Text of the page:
Brian Rieger (the president of Labelbox) and Manu Sharma, the CEO, met while attending college at Embry-Riddle Aeronautical University, Florida.
Data annotation company Labelbox received offers from investors to accept ever larger sums of money, despite the flurry of funding for data startups. One venture capitalist offered his leadership on the $200 million investment. It partnered with SoftBank, a well-known writer of large checks, but decided to only take about half the capital.
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Data Startup Labelbox Reaches $1 Billion Value With SoftBank Funding
Labelbox announced that it had closed a $110million Series D funding round led by SoftBank’s Vision Fund II. Two strategic investors were added to Labelbox’s portfolio: Snowpoint Ventures to assist it in selling to the government and Databricks Ventures to strengthen its partnership with the high-flying data management company, which is widely expected to go public this year.
Andreessen Horowitz, Eduardo Saverin from B Capital Group, and the Ark Invest asset manager Cathie wood made follow-on investments. Robert Kaplan from SoftBank, who first invested in Labelbox at B Capital, joined the board as an observer. Manu Sharma, the CEO and co-founder of Labelbox declined to reveal a precise valuation but stated that Labelbox was now “basically a unicorn” thanks to the new funding. This puts it on the brink of $1 billion.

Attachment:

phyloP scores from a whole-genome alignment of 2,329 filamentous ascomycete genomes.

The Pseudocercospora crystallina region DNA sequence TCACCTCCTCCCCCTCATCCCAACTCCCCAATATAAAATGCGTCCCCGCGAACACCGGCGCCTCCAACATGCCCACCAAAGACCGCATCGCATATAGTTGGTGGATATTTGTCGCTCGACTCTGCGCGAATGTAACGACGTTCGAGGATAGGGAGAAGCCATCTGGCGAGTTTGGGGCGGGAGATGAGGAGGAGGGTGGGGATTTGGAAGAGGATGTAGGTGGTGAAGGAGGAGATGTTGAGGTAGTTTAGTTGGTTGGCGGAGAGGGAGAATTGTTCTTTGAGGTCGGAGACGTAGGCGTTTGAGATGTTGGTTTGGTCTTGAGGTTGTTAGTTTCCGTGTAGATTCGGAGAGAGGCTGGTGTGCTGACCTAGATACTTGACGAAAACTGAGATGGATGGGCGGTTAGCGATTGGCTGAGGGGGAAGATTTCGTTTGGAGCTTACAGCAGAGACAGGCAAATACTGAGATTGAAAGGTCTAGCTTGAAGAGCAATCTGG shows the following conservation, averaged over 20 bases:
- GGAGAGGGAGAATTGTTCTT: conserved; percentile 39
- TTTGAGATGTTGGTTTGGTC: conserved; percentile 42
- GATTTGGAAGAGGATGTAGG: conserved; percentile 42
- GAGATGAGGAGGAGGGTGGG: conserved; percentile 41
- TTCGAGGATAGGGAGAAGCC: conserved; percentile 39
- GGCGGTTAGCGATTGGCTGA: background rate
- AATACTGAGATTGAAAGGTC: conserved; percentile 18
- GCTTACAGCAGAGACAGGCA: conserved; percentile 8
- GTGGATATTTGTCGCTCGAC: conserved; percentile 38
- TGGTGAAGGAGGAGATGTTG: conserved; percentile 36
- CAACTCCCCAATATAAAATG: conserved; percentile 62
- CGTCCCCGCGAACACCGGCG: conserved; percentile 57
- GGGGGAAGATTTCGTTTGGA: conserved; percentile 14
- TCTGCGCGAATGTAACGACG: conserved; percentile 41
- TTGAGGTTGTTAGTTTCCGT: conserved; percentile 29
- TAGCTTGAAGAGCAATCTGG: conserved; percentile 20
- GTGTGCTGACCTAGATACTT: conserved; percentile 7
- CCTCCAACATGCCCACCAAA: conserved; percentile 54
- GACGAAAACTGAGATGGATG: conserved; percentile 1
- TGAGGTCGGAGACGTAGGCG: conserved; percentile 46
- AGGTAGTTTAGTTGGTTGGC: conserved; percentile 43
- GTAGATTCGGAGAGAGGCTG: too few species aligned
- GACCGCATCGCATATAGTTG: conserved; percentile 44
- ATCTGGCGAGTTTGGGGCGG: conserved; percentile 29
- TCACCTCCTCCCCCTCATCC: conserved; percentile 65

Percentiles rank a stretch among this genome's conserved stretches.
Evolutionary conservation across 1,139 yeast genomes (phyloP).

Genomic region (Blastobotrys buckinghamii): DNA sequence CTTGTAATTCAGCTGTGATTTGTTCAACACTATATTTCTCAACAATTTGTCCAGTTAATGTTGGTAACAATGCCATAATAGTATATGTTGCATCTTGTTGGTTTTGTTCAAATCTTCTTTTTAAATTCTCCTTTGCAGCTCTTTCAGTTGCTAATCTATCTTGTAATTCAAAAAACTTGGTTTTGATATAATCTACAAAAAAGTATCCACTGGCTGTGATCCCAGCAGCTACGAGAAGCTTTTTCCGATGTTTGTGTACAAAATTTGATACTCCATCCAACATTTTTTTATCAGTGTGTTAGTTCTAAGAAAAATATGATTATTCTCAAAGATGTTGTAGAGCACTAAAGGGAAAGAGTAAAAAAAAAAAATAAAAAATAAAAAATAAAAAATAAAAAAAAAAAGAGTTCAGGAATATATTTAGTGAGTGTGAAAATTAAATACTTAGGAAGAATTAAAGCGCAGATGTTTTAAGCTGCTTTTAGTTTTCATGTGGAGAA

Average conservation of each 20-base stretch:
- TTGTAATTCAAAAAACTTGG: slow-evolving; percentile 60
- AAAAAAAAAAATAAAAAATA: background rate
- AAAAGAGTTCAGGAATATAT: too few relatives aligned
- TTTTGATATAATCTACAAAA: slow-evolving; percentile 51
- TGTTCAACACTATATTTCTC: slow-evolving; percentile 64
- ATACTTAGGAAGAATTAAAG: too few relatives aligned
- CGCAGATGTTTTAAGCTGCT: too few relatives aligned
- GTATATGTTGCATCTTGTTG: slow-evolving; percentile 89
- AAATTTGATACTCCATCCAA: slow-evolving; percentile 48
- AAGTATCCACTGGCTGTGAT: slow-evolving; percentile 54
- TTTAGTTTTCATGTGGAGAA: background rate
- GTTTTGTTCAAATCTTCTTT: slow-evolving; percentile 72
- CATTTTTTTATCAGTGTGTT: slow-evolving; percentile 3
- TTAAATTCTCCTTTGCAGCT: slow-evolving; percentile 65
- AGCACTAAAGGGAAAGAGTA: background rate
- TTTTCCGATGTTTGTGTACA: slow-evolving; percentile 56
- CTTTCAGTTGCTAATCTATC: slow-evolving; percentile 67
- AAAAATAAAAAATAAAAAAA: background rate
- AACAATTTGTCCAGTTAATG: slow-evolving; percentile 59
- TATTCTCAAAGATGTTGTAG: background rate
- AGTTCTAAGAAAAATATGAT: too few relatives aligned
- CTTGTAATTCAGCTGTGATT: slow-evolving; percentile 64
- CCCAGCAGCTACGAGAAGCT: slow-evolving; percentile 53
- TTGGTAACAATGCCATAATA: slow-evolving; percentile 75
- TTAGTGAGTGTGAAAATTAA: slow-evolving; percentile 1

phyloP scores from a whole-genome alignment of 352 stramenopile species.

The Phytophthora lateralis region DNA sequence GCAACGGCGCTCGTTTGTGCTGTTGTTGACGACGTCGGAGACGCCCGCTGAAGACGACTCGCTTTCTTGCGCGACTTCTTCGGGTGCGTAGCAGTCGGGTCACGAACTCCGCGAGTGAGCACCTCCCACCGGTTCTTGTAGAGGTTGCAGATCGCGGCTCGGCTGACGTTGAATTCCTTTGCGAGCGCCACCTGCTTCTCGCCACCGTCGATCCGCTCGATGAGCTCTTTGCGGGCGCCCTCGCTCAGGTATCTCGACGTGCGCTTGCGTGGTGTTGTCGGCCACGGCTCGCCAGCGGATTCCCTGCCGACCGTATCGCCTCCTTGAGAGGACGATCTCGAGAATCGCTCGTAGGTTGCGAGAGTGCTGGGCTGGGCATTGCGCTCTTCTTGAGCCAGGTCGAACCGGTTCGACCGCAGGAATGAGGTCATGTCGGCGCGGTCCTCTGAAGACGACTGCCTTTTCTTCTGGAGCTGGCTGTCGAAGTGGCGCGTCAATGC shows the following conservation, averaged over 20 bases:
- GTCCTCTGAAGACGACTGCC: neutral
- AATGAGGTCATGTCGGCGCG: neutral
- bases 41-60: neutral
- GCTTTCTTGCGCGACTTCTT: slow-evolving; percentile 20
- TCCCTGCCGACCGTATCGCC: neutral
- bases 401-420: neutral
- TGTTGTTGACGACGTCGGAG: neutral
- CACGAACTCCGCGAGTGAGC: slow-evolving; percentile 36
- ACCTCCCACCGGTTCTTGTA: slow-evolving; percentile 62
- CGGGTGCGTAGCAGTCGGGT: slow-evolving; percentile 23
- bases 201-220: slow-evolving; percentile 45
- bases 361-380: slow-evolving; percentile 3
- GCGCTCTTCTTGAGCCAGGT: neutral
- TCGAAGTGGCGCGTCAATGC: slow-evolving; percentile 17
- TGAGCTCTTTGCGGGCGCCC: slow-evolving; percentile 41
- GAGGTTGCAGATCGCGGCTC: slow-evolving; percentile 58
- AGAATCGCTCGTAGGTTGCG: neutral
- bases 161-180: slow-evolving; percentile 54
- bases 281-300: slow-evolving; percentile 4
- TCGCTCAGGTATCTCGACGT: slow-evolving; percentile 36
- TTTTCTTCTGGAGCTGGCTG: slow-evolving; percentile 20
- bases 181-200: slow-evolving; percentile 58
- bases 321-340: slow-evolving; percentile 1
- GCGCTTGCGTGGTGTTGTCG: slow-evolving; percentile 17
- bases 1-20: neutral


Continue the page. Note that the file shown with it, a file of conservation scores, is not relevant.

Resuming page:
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Labelbox was founded in 2018 by Sharma and Brian Rieger, with Dan Rasmuson, who is no longer with Labelbox. It is trying to be a leader among its peers, many of which were established years ago and have become unicorns. Sharma and Rieger met while studying aerospace engineering at Embry-Riddle Aeronautical University. This school is located one hour from Cape Canaveral, which is known for producing many of America’s top pilots.
After graduating, the two aviation enthusiasts tried their hand at starting a space hardware business. However, it failed. Both started new jobs in 2017 that utilized artificial intelligence to process data more efficiently. “We were only there briefly because we realized that there was an entirely new paradigm [for AI],” Sharma said all the lessons they taught him from school are still relevant. Sharma recently moved with Rieger to Miami’s outskirts. This was more for aviation than the web3 scene.
Labelbox, true to its name, is developing for the data labeling portion of the machine-learning process. This allows smaller batches of “training” data to be annotated to allow AI models to learn how to make predictions from large amounts of raw data. Other well-funded startups that offer data labeling solutions include Scale AI (a $7.3 billion valuation), which announced last October it had achieved $100 million in annual recurring revenue.